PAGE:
Building a digital economy will be very important for Vietnam to keep pace with rapid technology developments across the globe, a senior Australian scientist has said.
“We are not going to create prosperity purely on hard work. It will be smart work, which is connected to digital technology, that increases the effectiveness of the work that we do,” Dr Stefan Hajikowicz, senior principal scientist, strategy and foresight of Commonwealth Scientific and Industrial Research Organisation, said on the sidelines of a workshop on global trends and their implications in Hanoi.
Digital immersion is a global trend that will change the world, according to him.
He noted that Vietnam was at the beginning of the digital revolution, which unleashes productivity and can change economic and social landscapes.
He said it was necessary for the country to build policies and strategies to ensure that its workforce is well connected to technologies and able to take advantage of them. This would help create more jobs for future generations in the context of depleted natural resources and a constantly changing economy, according to Dr Hajikowicz.
He also suggested Vietnam build a start-up culture where people are given a chance to experiment on new business models to attain their own form of success.
“Individuals should make their own jobs, create their own companies. And digital technology will let them do that,” he said.
Senior economic advisor Pham Chi Lan pointed out that Vietnam faces many challenges in order to keep pace with global technology development.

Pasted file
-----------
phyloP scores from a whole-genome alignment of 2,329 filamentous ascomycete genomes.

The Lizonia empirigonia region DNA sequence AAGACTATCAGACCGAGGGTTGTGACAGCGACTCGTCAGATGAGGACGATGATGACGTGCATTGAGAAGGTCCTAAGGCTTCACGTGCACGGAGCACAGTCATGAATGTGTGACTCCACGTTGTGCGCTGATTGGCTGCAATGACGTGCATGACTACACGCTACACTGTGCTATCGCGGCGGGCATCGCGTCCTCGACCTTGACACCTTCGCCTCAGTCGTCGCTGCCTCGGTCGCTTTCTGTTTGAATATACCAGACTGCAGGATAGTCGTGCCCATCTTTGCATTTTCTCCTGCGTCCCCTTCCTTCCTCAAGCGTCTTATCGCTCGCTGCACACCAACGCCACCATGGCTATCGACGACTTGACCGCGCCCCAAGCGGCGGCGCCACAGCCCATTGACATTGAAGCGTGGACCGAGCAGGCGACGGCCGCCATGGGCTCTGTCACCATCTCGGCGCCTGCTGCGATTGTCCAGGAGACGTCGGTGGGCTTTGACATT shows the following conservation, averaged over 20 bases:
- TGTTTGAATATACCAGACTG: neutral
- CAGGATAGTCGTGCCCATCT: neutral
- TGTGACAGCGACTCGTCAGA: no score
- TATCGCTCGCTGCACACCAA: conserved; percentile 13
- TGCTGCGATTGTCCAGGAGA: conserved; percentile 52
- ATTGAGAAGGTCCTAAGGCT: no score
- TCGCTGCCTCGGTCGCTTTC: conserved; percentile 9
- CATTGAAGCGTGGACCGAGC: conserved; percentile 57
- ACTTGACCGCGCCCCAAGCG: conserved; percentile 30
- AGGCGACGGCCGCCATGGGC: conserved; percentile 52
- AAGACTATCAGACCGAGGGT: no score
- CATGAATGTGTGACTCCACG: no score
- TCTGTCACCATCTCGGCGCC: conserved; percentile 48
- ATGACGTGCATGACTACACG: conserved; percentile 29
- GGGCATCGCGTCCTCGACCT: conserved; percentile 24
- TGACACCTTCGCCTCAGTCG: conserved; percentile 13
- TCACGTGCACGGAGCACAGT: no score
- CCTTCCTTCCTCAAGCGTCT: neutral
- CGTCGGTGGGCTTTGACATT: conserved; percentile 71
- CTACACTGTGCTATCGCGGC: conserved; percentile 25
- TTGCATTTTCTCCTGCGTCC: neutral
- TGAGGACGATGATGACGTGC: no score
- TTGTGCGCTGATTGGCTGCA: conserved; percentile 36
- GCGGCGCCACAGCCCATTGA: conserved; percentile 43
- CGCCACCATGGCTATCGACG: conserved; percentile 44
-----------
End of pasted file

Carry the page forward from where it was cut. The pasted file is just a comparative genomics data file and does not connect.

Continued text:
“Vietnam is at risk of falling behind, even compared with other countries in the region which have found better solutions than us. For example, Laos and Cambodia have surpassed us in some areas,” she said.
“Global trends of technology development have been raised many times, but the responses, which are reflected in policies, are still insufficient,” she said.
According to her, policies on this issue have failed to stimulate creativity and encourage workers to make use of and develop technologies.
She said the country’s top policymakers still emphasise institution-related issues rather than using technology to boost economic growth.
The situation is also attributed to the fact that Vietnamese intellectuals, who play the role of think-tanks for the Government, fail to give strong recommendations in terms of technology development.
“Their research points out development trends, but not solutions to adapt to them,” she said.
Nguyen Van Vinh, Vice president of Development Strategy Institute, Ministry of Planning and Investment, said Vietnam was still “groping its way” in terms of technology development strategy.
“We do have policies but a lack of concrete mechanisms to turn them into real actions,” he said.
Lượt truy cập: 1198